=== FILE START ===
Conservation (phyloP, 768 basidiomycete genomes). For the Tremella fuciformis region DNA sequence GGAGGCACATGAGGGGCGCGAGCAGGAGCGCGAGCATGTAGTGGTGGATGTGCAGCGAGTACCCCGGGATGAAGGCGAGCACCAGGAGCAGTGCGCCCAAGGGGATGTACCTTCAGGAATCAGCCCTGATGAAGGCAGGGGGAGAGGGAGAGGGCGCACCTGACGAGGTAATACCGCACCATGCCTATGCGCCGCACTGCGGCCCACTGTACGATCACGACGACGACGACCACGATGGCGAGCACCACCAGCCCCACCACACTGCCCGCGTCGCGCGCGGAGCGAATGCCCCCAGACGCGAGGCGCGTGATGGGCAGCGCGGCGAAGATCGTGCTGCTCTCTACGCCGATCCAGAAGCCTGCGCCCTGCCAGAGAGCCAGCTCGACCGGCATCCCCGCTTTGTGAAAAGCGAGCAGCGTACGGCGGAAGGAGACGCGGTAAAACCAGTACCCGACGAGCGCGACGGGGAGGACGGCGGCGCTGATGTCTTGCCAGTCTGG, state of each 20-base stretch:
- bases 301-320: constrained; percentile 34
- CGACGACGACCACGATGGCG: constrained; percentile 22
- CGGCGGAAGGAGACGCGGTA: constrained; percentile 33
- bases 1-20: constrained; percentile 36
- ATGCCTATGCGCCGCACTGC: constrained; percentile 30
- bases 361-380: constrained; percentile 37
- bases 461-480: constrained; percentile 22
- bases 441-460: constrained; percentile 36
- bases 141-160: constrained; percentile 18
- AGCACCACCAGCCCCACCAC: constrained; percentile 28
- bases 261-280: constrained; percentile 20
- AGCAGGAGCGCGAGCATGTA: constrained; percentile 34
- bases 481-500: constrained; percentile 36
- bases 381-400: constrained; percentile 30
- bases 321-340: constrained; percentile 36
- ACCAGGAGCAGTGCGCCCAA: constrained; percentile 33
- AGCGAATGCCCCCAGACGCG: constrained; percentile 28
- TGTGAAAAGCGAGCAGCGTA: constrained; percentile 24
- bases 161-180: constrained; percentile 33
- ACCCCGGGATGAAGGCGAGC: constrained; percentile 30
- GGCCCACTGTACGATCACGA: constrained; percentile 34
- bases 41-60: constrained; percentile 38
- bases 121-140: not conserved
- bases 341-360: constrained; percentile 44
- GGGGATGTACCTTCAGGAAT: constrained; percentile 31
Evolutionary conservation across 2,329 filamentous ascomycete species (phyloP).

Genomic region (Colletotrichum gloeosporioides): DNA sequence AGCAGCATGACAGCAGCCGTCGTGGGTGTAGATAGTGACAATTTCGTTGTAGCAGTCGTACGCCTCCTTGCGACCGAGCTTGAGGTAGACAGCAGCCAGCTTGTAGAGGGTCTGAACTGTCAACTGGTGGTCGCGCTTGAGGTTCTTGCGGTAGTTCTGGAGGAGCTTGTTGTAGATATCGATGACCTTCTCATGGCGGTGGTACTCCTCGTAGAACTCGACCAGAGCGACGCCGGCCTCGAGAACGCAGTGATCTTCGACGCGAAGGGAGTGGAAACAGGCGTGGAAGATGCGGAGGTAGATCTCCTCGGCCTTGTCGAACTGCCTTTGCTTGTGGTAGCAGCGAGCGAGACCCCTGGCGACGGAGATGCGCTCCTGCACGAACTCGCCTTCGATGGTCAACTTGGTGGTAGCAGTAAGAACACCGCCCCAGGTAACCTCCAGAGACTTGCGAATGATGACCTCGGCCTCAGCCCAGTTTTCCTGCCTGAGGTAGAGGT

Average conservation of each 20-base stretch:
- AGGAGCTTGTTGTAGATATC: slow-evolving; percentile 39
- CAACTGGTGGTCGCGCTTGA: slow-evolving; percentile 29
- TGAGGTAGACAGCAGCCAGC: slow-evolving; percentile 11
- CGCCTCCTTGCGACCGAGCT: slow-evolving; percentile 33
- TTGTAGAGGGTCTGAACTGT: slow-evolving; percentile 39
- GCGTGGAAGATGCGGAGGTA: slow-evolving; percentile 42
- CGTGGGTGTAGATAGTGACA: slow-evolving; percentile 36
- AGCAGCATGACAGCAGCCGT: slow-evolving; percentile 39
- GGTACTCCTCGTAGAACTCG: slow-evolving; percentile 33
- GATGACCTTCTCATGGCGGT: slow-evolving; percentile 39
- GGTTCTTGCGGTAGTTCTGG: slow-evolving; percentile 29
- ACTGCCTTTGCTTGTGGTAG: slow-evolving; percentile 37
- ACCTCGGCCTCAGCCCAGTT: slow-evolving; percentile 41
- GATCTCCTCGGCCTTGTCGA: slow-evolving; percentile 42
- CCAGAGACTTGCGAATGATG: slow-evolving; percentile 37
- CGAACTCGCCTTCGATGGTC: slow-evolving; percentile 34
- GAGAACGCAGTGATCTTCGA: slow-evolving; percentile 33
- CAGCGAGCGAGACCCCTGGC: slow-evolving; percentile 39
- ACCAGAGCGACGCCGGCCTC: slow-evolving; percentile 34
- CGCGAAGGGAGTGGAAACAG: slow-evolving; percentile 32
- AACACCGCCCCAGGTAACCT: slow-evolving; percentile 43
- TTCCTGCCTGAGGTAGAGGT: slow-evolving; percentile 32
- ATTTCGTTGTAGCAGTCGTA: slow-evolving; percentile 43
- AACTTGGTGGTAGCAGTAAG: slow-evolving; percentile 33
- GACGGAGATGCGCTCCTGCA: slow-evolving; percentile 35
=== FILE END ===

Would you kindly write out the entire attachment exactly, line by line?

Conservation (phyloP, 768 basidiomycete genomes). For the Tremella fuciformis region DNA sequence GGAGGCACATGAGGGGCGCGAGCAGGAGCGCGAGCATGTAGTGGTGGATGTGCAGCGAGTACCCCGGGATGAAGGCGAGCACCAGGAGCAGTGCGCCCAAGGGGATGTACCTTCAGGAATCAGCCCTGATGAAGGCAGGGGGAGAGGGAGAGGGCGCACCTGACGAGGTAATACCGCACCATGCCTATGCGCCGCACTGCGGCCCACTGTACGATCACGACGACGACGACCACGATGGCGAGCACCACCAGCCCCACCACACTGCCCGCGTCGCGCGCGGAGCGAATGCCCCCAGACGCGAGGCGCGTGATGGGCAGCGCGGCGAAGATCGTGCTGCTCTCTACGCCGATCCAGAAGCCTGCGCCCTGCCAGAGAGCCAGCTCGACCGGCATCCCCGCTTTGTGAAAAGCGAGCAGCGTACGGCGGAAGGAGACGCGGTAAAACCAGTACCCGACGAGCGCGACGGGGAGGACGGCGGCGCTGATGTCTTGCCAGTCTGG, state of each 20-base stretch:
- bases 301-320: constrained; percentile 34
- CGACGACGACCACGATGGCG: constrained; percentile 22
- CGGCGGAAGGAGACGCGGTA: constrained; percentile 33
- bases 1-20: constrained; percentile 36
- ATGCCTATGCGCCGCACTGC: constrained; percentile 30
- bases 361-380: constrained; percentile 37
- bases 461-480: constrained; percentile 22
- bases 441-460: constrained; percentile 36
- bases 141-160: constrained; percentile 18
- AGCACCACCAGCCCCACCAC: constrained; percentile 28
- bases 261-280: constrained; percentile 20
- AGCAGGAGCGCGAGCATGTA: constrained; percentile 34
- bases 481-500: constrained; percentile 36
- bases 381-400: constrained; percentile 30
- bases 321-340: constrained; percentile 36
- ACCAGGAGCAGTGCGCCCAA: constrained; percentile 33
- AGCGAATGCCCCCAGACGCG: constrained; percentile 28
- TGTGAAAAGCGAGCAGCGTA: constrained; percentile 24
- bases 161-180: constrained; percentile 33
- ACCCCGGGATGAAGGCGAGC: constrained; percentile 30
- GGCCCACTGTACGATCACGA: constrained; percentile 34
- bases 41-60: constrained; percentile 38
- bases 121-140: not conserved
- bases 341-360: constrained; percentile 44
- GGGGATGTACCTTCAGGAAT: constrained; percentile 31
Evolutionary conservation across 2,329 filamentous ascomycete species (phyloP).

Genomic region (Colletotrichum gloeosporioides): DNA sequence AGCAGCATGACAGCAGCCGTCGTGGGTGTAGATAGTGACAATTTCGTTGTAGCAGTCGTACGCCTCCTTGCGACCGAGCTTGAGGTAGACAGCAGCCAGCTTGTAGAGGGTCTGAACTGTCAACTGGTGGTCGCGCTTGAGGTTCTTGCGGTAGTTCTGGAGGAGCTTGTTGTAGATATCGATGACCTTCTCATGGCGGTGGTACTCCTCGTAGAACTCGACCAGAGCGACGCCGGCCTCGAGAACGCAGTGATCTTCGACGCGAAGGGAGTGGAAACAGGCGTGGAAGATGCGGAGGTAGATCTCCTCGGCCTTGTCGAACTGCCTTTGCTTGTGGTAGCAGCGAGCGAGACCCCTGGCGACGGAGATGCGCTCCTGCACGAACTCGCCTTCGATGGTCAACTTGGTGGTAGCAGTAAGAACACCGCCCCAGGTAACCTCCAGAGACTTGCGAATGATGACCTCGGCCTCAGCCCAGTTTTCCTGCCTGAGGTAGAGGT

Average conservation of each 20-base stretch:
- AGGAGCTTGTTGTAGATATC: slow-evolving; percentile 39
- CAACTGGTGGTCGCGCTTGA: slow-evolving; percentile 29
- TGAGGTAGACAGCAGCCAGC: slow-evolving; percentile 11
- CGCCTCCTTGCGACCGAGCT: slow-evolving; percentile 33
- TTGTAGAGGGTCTGAACTGT: slow-evolving; percentile 39
- GCGTGGAAGATGCGGAGGTA: slow-evolving; percentile 42
- CGTGGGTGTAGATAGTGACA: slow-evolving; percentile 36
- AGCAGCATGACAGCAGCCGT: slow-evolving; percentile 39
- GGTACTCCTCGTAGAACTCG: slow-evolving; percentile 33
- GATGACCTTCTCATGGCGGT: slow-evolving; percentile 39
- GGTTCTTGCGGTAGTTCTGG: slow-evolving; percentile 29
- ACTGCCTTTGCTTGTGGTAG: slow-evolving; percentile 37
- ACCTCGGCCTCAGCCCAGTT: slow-evolving; percentile 41
- GATCTCCTCGGCCTTGTCGA: slow-evolving; percentile 42
- CCAGAGACTTGCGAATGATG: slow-evolving; percentile 37
- CGAACTCGCCTTCGATGGTC: slow-evolving; percentile 34
- GAGAACGCAGTGATCTTCGA: slow-evolving; percentile 33
- CAGCGAGCGAGACCCCTGGC: slow-evolving; percentile 39
- ACCAGAGCGACGCCGGCCTC: slow-evolving; percentile 34
- CGCGAAGGGAGTGGAAACAG: slow-evolving; percentile 32
- AACACCGCCCCAGGTAACCT: slow-evolving; percentile 43
- TTCCTGCCTGAGGTAGAGGT: slow-evolving; percentile 32
- ATTTCGTTGTAGCAGTCGTA: slow-evolving; percentile 43
- AACTTGGTGGTAGCAGTAAG: slow-evolving; percentile 33
- GACGGAGATGCGCTCCTGCA: slow-evolving; percentile 35